Craniofacially, a combination of dysmorphic features might be encountered in children with chondrodysplasia punctata such as asymmetric head, frontal bossing, flat nasal bridge, dysplastic auricles, mongoloid palpebral fissures, hypertelorism, and high arched palate. Skeletal abnormalities, however such as asymmetric mild shortening of all long bones, bowing, stippled epiphysis, vertebral scoliosis, clefting, or wedging, flexion Contracture of the joints, clubfoot or valgus deformity are frequent features [10, 11].
Rittler et al.,  described seven unrelated infants with a relatively mild form of chondrodysplasia punctata. Short-limbed dwarfism, small hands and feet were evident at birth. Shortening of the tibiae and 4th metacarpals was particularly characteristic.
Matsui et al.,  reported a further male case. A long-term follow-up of patients reported by Savarirayan et al.,  in which, intelligence was normal and all 3 were active. The adult heights ranged from 138 cm to 148 cm. All had recurrent patellar dislocations, one had spinal stenosis and one had had a hip replacement. Wester et al.,  reported a two-year-old boy with features of tibia-metacarpal type chondrodysplasia punctata whose mother took phenytoin throughout the pregnancy. To classify the different forms of chondrodysplasia punctata has been difficult . Gene mapping has confirmed the heterogeneity of the various types. Limited movement in the joints in children with skeletal dysplasias requires particular attention and management. The progressive limitations in joints mobility in our patient were further clarified after age of 4 years. During his infancy punctate calcification in the tibiae, metacarpal, calcaneus, and metatarsal were evident. Growth and developmental progress was slightly improved, but the final phenotype included short-limbed dwarfism, progressive joint limitations and subnormal intelligence with persistence of the typical facies were characteristic. In our present patient inheritance appear to be sporadic.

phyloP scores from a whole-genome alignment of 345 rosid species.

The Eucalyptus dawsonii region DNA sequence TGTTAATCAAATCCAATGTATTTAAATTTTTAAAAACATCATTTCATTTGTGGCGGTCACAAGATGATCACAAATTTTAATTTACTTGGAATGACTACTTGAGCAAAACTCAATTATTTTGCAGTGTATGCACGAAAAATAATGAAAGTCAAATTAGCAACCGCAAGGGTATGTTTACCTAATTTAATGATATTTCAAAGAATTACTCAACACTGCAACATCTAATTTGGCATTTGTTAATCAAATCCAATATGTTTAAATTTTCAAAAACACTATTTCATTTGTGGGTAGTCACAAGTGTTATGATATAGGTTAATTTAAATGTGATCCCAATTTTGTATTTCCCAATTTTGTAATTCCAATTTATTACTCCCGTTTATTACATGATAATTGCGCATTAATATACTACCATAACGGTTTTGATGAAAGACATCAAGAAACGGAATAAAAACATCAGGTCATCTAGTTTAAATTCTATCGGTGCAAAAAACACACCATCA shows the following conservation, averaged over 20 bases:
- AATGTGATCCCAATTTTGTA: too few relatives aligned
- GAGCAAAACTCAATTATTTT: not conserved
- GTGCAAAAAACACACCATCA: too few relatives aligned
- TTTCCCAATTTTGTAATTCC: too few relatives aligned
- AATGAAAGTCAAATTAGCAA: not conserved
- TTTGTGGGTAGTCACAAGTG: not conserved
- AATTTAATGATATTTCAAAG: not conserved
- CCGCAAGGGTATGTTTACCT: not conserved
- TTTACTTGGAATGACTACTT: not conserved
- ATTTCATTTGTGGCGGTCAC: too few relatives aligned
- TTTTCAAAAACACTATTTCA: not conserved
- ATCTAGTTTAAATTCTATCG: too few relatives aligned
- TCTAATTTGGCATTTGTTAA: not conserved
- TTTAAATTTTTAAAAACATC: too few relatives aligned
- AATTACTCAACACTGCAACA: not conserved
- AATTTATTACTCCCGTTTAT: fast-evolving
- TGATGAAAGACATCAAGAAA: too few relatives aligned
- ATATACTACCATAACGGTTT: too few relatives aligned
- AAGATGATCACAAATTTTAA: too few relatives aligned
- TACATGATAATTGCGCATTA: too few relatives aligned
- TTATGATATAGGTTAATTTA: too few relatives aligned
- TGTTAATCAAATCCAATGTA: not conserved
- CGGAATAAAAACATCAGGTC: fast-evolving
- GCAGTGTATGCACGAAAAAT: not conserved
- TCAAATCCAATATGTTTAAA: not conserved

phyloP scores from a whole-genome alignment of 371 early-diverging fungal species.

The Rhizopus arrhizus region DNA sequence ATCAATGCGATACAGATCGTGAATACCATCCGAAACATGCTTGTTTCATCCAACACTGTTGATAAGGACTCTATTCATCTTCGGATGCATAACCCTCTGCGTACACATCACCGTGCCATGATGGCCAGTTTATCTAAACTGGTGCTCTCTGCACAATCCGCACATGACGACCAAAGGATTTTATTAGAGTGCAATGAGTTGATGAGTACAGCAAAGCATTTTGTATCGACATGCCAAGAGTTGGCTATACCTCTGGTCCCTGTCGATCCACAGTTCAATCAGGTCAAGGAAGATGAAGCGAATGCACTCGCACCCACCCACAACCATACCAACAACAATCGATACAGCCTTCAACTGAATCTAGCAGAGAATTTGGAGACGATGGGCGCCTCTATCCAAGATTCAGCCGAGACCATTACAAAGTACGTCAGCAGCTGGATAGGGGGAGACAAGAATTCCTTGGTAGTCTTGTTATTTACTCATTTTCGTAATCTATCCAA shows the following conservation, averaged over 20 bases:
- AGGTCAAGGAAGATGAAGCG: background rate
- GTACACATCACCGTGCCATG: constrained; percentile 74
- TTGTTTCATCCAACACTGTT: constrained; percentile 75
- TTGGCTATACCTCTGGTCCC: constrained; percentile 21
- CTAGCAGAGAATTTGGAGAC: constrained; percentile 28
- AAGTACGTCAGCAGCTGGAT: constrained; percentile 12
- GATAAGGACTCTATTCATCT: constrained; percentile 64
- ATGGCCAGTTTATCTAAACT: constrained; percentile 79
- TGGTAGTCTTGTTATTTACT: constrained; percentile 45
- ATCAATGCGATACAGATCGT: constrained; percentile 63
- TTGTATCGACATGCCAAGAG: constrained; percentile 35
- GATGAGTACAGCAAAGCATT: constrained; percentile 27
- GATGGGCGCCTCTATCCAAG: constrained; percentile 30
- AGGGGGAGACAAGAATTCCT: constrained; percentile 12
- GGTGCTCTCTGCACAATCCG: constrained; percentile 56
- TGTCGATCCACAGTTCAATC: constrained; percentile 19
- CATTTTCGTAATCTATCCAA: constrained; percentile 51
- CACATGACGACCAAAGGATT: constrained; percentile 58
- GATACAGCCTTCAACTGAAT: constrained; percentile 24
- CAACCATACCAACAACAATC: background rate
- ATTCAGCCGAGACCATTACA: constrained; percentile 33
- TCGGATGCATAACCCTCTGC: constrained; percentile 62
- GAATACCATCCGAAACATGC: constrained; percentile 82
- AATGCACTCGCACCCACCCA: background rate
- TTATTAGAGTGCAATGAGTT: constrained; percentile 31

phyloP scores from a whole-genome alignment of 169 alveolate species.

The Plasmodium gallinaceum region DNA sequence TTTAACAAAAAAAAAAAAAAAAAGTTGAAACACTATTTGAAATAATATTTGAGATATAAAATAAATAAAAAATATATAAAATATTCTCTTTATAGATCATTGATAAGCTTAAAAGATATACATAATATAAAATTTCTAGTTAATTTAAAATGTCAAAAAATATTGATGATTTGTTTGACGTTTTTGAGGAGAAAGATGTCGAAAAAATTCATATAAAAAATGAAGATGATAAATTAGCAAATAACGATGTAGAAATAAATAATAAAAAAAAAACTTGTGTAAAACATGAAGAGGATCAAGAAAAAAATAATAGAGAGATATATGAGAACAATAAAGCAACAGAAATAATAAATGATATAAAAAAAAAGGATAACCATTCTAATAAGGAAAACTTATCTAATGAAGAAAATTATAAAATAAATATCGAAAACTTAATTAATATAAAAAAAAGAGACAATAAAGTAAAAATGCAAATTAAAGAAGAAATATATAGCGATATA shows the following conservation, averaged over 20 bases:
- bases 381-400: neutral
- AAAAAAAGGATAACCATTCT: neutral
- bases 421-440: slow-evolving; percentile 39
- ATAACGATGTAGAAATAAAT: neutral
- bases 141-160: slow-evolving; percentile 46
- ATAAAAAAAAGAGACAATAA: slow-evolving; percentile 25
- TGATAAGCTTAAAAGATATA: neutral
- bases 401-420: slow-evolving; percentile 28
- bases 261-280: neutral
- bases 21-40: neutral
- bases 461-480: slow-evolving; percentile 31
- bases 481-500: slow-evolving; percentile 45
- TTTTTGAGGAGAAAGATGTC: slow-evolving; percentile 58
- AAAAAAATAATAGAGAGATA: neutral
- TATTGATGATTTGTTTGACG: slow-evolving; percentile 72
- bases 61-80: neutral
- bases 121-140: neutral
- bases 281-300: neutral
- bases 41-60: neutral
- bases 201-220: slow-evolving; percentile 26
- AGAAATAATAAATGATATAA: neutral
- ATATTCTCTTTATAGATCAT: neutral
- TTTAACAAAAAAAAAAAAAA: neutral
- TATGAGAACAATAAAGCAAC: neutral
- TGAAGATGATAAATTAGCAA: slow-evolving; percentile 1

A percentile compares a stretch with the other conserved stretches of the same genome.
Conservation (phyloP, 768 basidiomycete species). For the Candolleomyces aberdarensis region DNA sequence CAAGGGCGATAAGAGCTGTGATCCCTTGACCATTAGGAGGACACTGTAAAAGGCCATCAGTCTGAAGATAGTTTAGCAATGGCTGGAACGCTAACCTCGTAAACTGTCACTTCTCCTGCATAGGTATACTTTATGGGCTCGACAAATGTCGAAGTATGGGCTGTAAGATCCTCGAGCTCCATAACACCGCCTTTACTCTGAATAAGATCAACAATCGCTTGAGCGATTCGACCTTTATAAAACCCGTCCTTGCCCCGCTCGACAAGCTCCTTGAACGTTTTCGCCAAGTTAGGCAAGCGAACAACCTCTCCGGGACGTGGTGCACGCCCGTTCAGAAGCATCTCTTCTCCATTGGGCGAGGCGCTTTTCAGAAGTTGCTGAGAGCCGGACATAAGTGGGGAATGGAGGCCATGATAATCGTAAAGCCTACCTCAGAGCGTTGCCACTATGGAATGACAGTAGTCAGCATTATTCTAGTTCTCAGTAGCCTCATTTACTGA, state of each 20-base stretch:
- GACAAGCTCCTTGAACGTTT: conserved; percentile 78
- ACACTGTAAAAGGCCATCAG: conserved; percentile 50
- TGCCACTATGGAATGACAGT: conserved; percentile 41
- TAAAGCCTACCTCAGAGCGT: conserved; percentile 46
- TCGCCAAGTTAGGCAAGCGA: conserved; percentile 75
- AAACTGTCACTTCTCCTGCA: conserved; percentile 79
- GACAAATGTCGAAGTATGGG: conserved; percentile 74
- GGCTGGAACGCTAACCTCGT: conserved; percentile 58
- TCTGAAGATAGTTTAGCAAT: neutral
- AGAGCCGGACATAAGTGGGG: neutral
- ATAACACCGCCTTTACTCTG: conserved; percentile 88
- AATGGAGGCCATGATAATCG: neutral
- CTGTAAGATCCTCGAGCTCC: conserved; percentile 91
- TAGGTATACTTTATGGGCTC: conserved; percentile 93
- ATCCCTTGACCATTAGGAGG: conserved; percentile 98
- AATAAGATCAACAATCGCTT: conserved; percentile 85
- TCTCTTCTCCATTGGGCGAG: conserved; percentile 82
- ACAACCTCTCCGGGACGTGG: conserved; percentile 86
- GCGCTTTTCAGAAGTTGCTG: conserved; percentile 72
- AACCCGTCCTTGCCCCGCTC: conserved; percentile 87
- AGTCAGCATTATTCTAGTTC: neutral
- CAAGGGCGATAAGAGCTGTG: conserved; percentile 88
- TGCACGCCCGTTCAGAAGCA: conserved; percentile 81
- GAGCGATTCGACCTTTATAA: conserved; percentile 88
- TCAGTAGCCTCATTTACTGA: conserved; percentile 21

A better knowledge of the etiology, genetics, pathogenesis, and natural history in patients with osteochondrodysplasias is the corner stone for a comprehensive management. Early recognition of affected children should allow for aggressive malformation complex control and expectant management of multiple associated problems.
Written informed consent was obtained from the parents for the purpose of publication of the manuscript and figures of their child. A copy of the written consent is available for review by the editor-in-Chief of this journal.
We thank the parents for their remarkable cooperation.